We are concerned that the Board’s proposal will hamper a stay-at-home mom’s ability to establish her own independent credit history by applying independently for a card. Many stay-at-home moms have a strong work history, yet the proposed regulations ignore their demonstrated credit-worthiness because of their lack of current market income. While stay-at-home moms may not be contributing to the market economy as workers, they make the majority of the day-to-day financial decisions on behalf of their household. Women’s consumer power represents 73 percent of household spending, or over $4 trillion in annual discretionary spending. Finally, requiring married women to have their own earnings in order to qualify for credit represents a serious risk for women in abusive domestic partnerships. Women trapped in abusive marriages may be unable to work due to a controlling spouse, a hallmark of relationships characterized by domestic violence. The availability of an independent credit card may represent her best chance at establishing independence and a path out of a dangerous relationship. By not allowing these women to apply independently for a credit card, the proposed regulations represent a significant -and potentially dangerous set-back. We would accordingly urge the Board to amend its proposed rules so that issuers have the flexibility to consider household income in the cases of non-working spouses applying for credit.

Despite the negative impacts on some women, policy specialists aren’t expecting the Fed to budge on its decision. As Businessweek puts it, “fixing the mom flap won’t be easy, especially in the post-financial-crisis environment where regulatory zeal is the norm.”

If you’re a woman without your own income, you’re probably wondering, “Is there anything I CAN do to help establish credit in my name?”

Of course, there is – but, don’t expect it to be easy.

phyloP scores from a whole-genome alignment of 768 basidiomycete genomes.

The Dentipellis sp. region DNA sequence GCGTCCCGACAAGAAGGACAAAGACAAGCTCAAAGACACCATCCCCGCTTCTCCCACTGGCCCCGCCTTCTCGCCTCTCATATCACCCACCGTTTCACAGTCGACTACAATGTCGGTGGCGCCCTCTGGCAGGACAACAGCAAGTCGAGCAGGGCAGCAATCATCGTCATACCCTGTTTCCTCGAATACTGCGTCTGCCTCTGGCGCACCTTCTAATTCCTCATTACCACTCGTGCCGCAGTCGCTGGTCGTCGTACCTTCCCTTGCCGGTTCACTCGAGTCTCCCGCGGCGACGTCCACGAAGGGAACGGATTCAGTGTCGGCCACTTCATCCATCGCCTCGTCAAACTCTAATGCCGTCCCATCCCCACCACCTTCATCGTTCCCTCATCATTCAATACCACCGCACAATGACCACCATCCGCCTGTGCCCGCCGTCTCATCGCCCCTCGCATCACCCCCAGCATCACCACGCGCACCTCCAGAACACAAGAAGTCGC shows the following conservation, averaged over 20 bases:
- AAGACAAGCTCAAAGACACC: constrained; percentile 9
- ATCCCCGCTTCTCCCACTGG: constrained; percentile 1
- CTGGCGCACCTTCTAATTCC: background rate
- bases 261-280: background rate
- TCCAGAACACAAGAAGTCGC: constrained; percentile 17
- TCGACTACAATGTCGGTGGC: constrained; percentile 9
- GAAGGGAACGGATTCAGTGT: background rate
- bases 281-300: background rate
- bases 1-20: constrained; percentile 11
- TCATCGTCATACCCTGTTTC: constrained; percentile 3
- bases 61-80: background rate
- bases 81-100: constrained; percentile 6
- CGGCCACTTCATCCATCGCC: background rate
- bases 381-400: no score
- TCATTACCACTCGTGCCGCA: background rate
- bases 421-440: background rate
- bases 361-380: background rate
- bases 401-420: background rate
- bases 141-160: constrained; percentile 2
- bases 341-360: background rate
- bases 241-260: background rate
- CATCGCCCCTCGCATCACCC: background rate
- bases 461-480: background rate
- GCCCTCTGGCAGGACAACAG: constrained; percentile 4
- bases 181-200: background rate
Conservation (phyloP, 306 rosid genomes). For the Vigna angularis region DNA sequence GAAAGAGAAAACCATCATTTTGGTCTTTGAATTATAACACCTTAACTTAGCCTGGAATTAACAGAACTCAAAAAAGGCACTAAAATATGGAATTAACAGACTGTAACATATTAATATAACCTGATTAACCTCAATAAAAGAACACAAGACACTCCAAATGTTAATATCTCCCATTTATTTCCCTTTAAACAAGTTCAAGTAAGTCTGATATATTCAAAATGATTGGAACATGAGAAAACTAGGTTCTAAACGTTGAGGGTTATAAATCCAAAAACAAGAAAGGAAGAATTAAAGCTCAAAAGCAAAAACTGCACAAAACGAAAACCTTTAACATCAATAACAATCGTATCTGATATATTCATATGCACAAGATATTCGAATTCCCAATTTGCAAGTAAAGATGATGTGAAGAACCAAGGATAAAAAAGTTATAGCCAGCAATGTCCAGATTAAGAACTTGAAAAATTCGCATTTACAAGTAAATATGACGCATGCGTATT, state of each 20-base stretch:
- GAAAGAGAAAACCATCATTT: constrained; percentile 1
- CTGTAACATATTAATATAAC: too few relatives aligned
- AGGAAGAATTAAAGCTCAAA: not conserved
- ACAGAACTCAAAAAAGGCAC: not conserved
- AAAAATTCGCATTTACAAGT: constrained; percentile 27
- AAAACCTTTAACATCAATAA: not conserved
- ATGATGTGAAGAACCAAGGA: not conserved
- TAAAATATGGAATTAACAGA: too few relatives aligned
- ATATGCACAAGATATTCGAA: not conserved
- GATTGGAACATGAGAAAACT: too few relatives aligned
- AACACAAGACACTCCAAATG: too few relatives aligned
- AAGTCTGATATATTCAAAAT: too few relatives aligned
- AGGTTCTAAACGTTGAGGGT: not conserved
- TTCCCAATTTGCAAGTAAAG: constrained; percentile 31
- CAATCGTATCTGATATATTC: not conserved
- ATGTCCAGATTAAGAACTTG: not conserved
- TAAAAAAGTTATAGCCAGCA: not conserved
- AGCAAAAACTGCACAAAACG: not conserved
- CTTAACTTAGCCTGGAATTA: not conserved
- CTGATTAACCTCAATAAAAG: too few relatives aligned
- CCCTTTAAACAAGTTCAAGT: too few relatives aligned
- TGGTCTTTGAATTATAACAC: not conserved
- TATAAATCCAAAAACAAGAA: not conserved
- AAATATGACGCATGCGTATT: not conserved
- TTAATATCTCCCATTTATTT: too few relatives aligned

If you don’t have your own income, you can start to establish credit in your name by:

  • Creating a solid credit history as an authorized user on a shared card.
  • Putting utilities and other accounts in your name. Of course, you must also  pay these bills on time! Every honored commitment helps build your credit history.
  • Using a secured credit card.

More importantly, you should immediately start stashing away as much money as possible. (See more details in my article about the 9 Critical Steps Women Should Take To Prepare For Divorce).

If you have sufficient liquid assets available, not only will you be able to access those funds with a debit card, but hopefully you should be able to get a secured credit card with a higher limit.

Fortunately, you still have a few months to plan accordingly and possibly still get credit under the old rules. The Fed’s rule changes aren’t set to go into effect until October 1. Keep in mind, though, that credit card issuers can start enforcing these rules at any time.

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Jeffrey A. Landers, CDFA™ is a Divorce Financial Strategist™ and the founder of Bedrock Divorce Advisors, LLC (http://www.BedrockDivorce.com), a divorce financial strategy firm that exclusively works with women, who are going through, or might be going through, a financially complicated divorce. He also advises women business owners on what steps they can take now to “divorce-proof” their business in the event of a future divorce. He can be reached at Landers@BedrockDivorce.com.

All articles/blog posts are for informational purposes only, and do not constitute legal advice. If you require legal advice, retain a lawyer licensed in your jurisdiction. The opinions expressed are solely those of the author, who is not an attorney.

Follow Jeffrey A. Landers on Twitter: www.twitter.com/Bedrock_Divorce